July 10, 2006
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Laboratory captures seven R&D 100 awards for industrial innovations

LIVERMORE, Calif. — Lawrence Livermore National Laboratory researchers have captured seven awards for developing advanced technologies with commercial potential.

Six teams of LLNL scientists and engineers and an individual LLNL researcher have won plaques from the trade journal R&D Magazine for being among the top 100 industrial innovations worldwide for 2005. They worked with three industrial collaborators and a university space sciences laboratory.

Often dubbed the "Oscars of invention," this year’s R&D 100 awards will be presented Oct. 19 during a black-tie dinner in the Grand Ballroom of Chicago’s Navy Pier.

"LLNL’s seven R&D 100 awards demonstrate the Laboratory continues to be a source of creative technologies that benefit the nation and U.S. industry," said Cherry Murray, LLNL’s deputy director for Science and Technology. "These advances reflect the Laboratory’s tradition of using multidisciplinary teams working together to solve important national problems."

For this year, the Laboratory garnered more R&D 100 awards than any other institution, tying its previous record number of seven (also achieved in 1987, 1988, 1997 and 1998).

With this year’s awards, the Laboratory has captured a total of 113 such awards since 1978. Department of Energy (DOE) labs received a total of 41 R&D 100 awards in this year’s judging.

"I congratulate the researchers who have won these awards, which highlight the power and promise of DOE’s investments in science and technology," said Secretary of Energy Samuel Bodman. "Through the efforts of dedicated and innovative scientists and engineers at our national laboratories, DOE is helping to enhance our nation’s energy, economic and national security."

Three of this year’s LLNL award-winning technologies could prove helpful in homeland security, with one advance for explosives detection, another for radiation detection, and the last, a surveillance system that could find use in border security.

Rapidly detecting explosives

Airport screeners, military personnel and others have a new ally in the war against terrorism – a portable, sensitive and accurate explosives detector developed by researchers at LLNL’s Forensic Science Center.

Called the Easy Livermore Inspection Test for Explosives, or ELITE, the new explosives detector is highly sensitive to more than 30 different explosives, making it one of the most effective explosive detection systems available.

The technology, which can detect explosives within one to four minutes, has been licensed to Field Forensics Inc., a St. Petersburg, Fla. company. It went on the market last October.

Already, Field Forensics Inc. has picked up a host of customers, including the U.S. Army, the Royal Canadian Mounted Police, the Ontario Provincial Police, the Canada Air Marshals, the Queensland Police from Australia and others.

The ELITE technology is light (weighing a fraction of an ounce), small (the size of a 2-inch by 3-inch index card), inexpensive (costing less than $25, and substantially less in higher quantities) and stable (with a shelf life of about two years).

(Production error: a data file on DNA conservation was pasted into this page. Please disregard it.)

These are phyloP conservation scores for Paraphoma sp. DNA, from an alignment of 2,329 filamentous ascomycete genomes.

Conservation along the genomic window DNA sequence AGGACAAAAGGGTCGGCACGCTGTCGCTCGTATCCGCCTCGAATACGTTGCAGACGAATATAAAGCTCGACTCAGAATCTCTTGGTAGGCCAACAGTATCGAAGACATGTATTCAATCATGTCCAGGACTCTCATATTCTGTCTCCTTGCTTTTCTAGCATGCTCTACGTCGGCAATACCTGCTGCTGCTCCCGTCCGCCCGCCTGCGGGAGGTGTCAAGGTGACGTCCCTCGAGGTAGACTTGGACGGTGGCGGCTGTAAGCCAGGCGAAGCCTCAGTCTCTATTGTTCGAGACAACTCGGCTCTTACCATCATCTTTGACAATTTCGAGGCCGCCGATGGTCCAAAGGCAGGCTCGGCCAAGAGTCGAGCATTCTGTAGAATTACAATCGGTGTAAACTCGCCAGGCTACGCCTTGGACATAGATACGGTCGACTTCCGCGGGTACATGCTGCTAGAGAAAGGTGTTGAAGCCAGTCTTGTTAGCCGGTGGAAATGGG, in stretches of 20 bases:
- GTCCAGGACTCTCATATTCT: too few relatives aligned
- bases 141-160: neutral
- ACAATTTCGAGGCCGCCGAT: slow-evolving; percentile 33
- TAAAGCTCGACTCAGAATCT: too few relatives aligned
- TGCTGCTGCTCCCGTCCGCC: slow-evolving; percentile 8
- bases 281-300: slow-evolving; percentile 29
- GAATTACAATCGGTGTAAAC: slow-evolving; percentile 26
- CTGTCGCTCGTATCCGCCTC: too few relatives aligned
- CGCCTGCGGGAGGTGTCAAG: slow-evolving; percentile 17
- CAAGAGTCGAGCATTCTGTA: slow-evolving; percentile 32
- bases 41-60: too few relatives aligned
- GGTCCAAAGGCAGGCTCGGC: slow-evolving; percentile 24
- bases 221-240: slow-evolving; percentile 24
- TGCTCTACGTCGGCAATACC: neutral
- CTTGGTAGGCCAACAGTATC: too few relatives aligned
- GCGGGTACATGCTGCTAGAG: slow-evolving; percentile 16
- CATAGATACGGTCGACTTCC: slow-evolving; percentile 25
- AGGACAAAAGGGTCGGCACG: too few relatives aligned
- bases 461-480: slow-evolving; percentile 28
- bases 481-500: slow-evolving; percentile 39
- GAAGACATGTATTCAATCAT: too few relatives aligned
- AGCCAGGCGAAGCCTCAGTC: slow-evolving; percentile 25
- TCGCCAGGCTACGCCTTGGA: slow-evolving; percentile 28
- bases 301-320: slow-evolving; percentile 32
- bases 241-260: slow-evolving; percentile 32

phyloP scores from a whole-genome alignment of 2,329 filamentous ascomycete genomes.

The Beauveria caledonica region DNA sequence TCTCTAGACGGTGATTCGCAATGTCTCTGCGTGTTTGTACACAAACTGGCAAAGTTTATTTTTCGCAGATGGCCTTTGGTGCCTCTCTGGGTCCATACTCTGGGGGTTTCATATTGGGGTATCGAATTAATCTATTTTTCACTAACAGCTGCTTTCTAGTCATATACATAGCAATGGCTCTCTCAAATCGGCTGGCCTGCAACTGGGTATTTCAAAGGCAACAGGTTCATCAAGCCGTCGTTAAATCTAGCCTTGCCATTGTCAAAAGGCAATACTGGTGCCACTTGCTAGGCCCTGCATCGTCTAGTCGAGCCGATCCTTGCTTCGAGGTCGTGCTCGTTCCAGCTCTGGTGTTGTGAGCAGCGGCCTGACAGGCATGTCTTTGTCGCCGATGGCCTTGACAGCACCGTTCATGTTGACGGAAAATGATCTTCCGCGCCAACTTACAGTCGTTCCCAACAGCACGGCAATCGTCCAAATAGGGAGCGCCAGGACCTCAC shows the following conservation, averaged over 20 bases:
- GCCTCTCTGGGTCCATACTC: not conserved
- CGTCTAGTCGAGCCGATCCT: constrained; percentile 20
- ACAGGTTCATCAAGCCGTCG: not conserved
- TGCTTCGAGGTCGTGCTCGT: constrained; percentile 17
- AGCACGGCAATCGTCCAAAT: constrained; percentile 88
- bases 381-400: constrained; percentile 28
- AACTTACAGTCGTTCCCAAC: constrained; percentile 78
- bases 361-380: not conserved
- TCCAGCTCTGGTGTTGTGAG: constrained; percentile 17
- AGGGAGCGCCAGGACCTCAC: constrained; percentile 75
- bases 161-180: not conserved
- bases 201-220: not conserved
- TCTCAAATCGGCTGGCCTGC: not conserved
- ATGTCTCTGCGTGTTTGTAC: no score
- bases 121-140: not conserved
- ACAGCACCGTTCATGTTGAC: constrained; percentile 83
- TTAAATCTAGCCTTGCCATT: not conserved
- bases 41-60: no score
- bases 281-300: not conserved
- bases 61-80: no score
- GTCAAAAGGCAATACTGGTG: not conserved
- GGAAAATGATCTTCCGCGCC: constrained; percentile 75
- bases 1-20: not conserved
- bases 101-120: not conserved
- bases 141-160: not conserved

A new radiation detector

Researchers in the Laboratory’s Radiation Detection Center have developed a new high-precision radiation detector called UltraSpec that operates at very low temperatures, and could assist security officials in identifying even small amounts of nuclear materials.

Developed in conjunction with VeriCold Technologies GmbH, a company based in Ismaning, Germany, UltraSpec offers comparable precision to mass spectrometers for quantifying material composition, yet its operation also is automated so that non-specialists can operate it with the push of a button.

Lab researchers created the instrument’s sensor and first prototype spectrometer, while VeriCold Technologies developed the cooling system for commercialization. Unlike the cooling systems for many other high-precision detection systems that use liquid nitrogen, the UltraSpec system is mechanically cooled, reducing the need for frequent maintenance to replace the coolant.

UltraSpec is unique in its ability to detect either gamma rays, which are emitted by all nuclear material, or neutrons. As a gamma-ray spectrometer, it provides an energy resolution that is 10 times better than conventional instruments. There also are many situations in which high-resolution neutron detection is desirable.

For example, if a light element such as oxygen were bound to a nuclear isotope, a gamma-ray spectrometer would not be able to detect it because oxygen doesn't emit gamma rays. However, when configured as a neutron detector, UltraSpec can detect and measure the amount of oxygen or other light elements that may be bound to a nuclear material.

This capability is not only important for identifying illicit sources of nuclear material, but also for ensuring the safety of stored nuclear material at nuclear power plants, weapons stockpiles and waste facilities.

Surveillance system shift

Lab physicists and engineers have created the Sonoma Persistent Surveillance System, which offers the first integrated, broad-area, high-resolution, real-time motion imagery system for surveillance applications.

Sonoma is unique in its ability to provide continuous, real-time video imagery of an area the size of a small city with resolutions sufficient to track up to 8,000 moving objects within the field of view.

The Sonoma system was designed to provide real-time data for actionable information in situations such as monitoring traffic, special events, border security and harbors.

During the past year, Lab officials have received a number of inquiries about technology transfer and the commercialization of the Sonoma system and technologies. Sonoma is expected to cost about one-tenth the price of comparably sized sensor systems.

Changing the ‘color’ of laser light

LLNL laser scientists have developed a high-average-power wavelength conversion device that can change the "color" of laser light, permitting large-aperture high-average-power lasers to operate at half the wavelength of the laser crystal’s natural emission wavelength.